N is an earlier developing sound. Typically, children master N by 3 years of age.
To learn how to make the N sound we must know what each articulator (lips, tongue, teeth, jaw, breath, and voice) does.
Lips: Lips are in a neutral position (not rounded) with a slight gap
Tongue: With N, the tongue is very important! The tongue tip presses against the alevolar ridge (the bumpy part of roof of mouth behind the top teeth)
Teeth: Nothing! They are relaxed in a resting position
Jaw: The jaw must be up, centered, and stable
Breath: The breath is also very important! N is a nasal sound which means the air escapes through the nose. Say N while touching your nose. You should feel a vibration!
Voice: N is a voiced sound so our voice box is turned on
Please say N in front of a mirror and look and feel what all your muscles are doing. Once you have a good handle on how to say N, you can now better teach your child.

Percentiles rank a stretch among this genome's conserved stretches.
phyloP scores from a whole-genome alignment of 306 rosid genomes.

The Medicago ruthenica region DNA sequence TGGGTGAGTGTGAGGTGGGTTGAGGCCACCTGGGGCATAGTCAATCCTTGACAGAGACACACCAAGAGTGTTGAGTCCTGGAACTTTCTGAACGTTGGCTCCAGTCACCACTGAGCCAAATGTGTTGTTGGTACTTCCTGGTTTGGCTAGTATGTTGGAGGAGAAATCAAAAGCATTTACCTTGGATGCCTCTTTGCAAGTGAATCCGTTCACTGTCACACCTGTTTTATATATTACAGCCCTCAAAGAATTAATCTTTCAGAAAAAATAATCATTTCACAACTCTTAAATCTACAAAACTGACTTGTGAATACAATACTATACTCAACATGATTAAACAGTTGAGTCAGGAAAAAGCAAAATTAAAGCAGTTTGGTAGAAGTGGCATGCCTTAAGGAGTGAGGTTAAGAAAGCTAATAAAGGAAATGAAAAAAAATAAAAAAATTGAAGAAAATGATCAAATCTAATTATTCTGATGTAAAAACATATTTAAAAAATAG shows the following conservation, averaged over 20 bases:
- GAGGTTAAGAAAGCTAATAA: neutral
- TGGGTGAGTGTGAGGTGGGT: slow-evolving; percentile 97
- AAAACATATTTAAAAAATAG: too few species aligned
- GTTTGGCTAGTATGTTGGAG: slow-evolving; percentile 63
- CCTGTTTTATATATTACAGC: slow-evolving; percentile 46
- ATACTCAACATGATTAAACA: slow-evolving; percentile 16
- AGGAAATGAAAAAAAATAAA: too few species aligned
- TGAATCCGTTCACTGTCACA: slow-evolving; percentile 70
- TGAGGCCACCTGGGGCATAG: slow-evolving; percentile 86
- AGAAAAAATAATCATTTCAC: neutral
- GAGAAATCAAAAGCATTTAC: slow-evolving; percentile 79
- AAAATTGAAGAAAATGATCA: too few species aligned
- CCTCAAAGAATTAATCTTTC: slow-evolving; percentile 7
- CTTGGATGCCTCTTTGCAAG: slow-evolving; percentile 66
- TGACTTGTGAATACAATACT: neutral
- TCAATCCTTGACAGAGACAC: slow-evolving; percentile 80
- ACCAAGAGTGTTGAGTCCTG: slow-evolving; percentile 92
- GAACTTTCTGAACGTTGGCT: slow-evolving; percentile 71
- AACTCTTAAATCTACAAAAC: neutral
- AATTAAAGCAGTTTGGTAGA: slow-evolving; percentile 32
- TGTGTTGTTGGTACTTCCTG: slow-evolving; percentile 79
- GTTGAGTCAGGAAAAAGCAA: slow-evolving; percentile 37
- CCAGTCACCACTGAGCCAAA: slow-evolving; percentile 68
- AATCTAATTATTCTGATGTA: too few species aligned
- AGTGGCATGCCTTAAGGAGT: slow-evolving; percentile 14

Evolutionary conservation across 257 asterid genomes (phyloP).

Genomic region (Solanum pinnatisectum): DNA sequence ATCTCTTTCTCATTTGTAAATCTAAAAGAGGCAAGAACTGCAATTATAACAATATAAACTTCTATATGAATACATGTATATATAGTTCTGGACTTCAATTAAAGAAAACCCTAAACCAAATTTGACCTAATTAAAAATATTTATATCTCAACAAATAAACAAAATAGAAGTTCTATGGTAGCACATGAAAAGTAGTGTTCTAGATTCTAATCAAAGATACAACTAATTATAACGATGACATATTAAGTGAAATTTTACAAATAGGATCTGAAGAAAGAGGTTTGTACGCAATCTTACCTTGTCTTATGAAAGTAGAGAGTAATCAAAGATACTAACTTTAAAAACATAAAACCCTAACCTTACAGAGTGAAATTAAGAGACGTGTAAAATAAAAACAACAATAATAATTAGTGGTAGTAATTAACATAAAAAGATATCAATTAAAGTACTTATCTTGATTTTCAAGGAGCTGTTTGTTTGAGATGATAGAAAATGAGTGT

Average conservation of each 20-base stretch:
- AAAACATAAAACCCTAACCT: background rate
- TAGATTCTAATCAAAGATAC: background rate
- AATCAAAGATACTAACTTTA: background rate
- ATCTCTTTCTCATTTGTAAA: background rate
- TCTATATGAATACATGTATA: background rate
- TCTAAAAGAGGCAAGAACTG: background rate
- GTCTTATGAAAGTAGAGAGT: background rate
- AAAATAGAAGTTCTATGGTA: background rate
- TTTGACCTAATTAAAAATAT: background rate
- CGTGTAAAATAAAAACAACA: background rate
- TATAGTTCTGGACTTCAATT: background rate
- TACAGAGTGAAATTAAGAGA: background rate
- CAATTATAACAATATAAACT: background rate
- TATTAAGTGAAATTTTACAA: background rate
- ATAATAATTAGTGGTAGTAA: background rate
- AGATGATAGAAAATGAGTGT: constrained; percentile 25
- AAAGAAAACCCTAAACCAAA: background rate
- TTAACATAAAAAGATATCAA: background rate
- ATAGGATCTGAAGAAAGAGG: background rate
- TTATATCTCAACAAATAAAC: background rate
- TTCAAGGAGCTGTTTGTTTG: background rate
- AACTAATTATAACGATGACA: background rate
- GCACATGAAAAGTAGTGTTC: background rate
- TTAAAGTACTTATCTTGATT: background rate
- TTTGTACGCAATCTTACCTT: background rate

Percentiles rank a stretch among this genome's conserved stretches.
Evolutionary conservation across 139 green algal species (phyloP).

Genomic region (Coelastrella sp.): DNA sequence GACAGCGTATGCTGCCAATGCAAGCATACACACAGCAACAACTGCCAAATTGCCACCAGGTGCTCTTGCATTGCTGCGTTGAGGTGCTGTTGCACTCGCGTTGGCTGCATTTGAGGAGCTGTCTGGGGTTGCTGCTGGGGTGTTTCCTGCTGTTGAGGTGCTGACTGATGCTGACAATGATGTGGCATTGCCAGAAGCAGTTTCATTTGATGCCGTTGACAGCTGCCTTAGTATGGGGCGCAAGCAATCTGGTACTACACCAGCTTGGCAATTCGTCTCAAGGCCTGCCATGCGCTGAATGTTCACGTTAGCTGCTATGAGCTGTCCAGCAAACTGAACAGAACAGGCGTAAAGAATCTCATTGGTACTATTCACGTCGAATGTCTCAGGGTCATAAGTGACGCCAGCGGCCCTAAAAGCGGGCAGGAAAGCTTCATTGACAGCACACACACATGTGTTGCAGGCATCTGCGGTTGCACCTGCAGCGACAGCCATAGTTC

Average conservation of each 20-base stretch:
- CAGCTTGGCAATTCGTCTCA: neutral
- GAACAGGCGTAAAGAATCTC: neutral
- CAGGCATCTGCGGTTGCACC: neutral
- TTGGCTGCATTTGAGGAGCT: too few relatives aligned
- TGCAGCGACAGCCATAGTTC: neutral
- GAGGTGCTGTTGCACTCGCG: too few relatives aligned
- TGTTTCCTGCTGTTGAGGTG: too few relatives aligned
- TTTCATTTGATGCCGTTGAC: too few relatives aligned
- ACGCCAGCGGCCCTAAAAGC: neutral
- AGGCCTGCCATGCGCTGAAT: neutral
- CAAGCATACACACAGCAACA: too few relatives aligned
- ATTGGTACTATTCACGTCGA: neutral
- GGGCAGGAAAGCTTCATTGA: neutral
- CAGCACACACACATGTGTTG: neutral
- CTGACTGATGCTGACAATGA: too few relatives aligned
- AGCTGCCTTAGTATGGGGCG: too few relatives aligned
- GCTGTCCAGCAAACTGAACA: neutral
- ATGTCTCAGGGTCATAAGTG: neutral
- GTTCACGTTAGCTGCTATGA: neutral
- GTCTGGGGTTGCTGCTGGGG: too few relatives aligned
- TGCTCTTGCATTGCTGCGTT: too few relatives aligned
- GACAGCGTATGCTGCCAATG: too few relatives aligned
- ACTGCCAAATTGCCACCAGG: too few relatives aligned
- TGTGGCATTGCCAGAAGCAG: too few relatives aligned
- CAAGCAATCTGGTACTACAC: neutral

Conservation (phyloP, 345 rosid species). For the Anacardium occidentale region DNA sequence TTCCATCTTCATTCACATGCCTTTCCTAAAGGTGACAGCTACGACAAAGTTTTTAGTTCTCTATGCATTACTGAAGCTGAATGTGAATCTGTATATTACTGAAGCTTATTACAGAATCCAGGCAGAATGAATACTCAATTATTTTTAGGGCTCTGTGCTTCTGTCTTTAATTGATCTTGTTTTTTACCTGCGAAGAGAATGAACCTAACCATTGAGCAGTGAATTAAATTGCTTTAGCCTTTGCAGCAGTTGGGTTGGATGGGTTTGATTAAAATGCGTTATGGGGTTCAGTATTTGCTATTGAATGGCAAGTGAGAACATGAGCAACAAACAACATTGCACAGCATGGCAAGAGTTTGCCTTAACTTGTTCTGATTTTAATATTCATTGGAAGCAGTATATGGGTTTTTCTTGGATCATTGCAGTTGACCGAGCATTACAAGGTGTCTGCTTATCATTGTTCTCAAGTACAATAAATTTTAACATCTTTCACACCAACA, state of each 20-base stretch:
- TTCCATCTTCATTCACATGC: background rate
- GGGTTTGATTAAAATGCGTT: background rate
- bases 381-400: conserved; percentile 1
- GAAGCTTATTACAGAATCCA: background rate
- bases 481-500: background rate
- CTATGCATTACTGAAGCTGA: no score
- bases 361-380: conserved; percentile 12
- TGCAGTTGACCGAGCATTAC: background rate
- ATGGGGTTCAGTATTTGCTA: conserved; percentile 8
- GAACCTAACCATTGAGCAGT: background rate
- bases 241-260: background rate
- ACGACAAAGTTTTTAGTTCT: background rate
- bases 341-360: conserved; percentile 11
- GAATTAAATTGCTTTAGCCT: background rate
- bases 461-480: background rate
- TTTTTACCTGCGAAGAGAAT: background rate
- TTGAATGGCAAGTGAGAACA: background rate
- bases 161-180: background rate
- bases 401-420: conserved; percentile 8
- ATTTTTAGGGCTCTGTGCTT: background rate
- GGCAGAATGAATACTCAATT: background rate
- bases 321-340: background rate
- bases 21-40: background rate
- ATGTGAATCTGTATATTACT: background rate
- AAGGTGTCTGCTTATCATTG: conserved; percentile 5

How to use this section:
I will introduce all cues that I find helpful. Please read and become familiar with each one. You will not use all of them. Instead, when you are ready to start practicing, you will try a few and figure out which ones are most helpful for your child. Most likely, you will use a combination of a few. Please refer back to this section as needed!
Speech therapists use a variety of cues during therapy including tactile (touch), verbal (words), and visual (visual models/mirrors) to elicit a correct sound production. Below are the most useful cues for N.
1. Get out a mirror and have your child put their tongue on the "bumpy part"
2. Model what a correct N looks like and have your child copy
3. Open your mouth wide, to show where the tongue is
For visual cues to work, make sure your child is looking at you. Point to my mouth to bring a child's attention there.
1. Say “tongue up”
2. Say “use N sound”
3. Say "make nose buzz”
1. Touch your child's bumpy part to help him or her find it
2. Place a dab of peanut butter or yogurt on the bumpy part and then have him/her find it with their tongue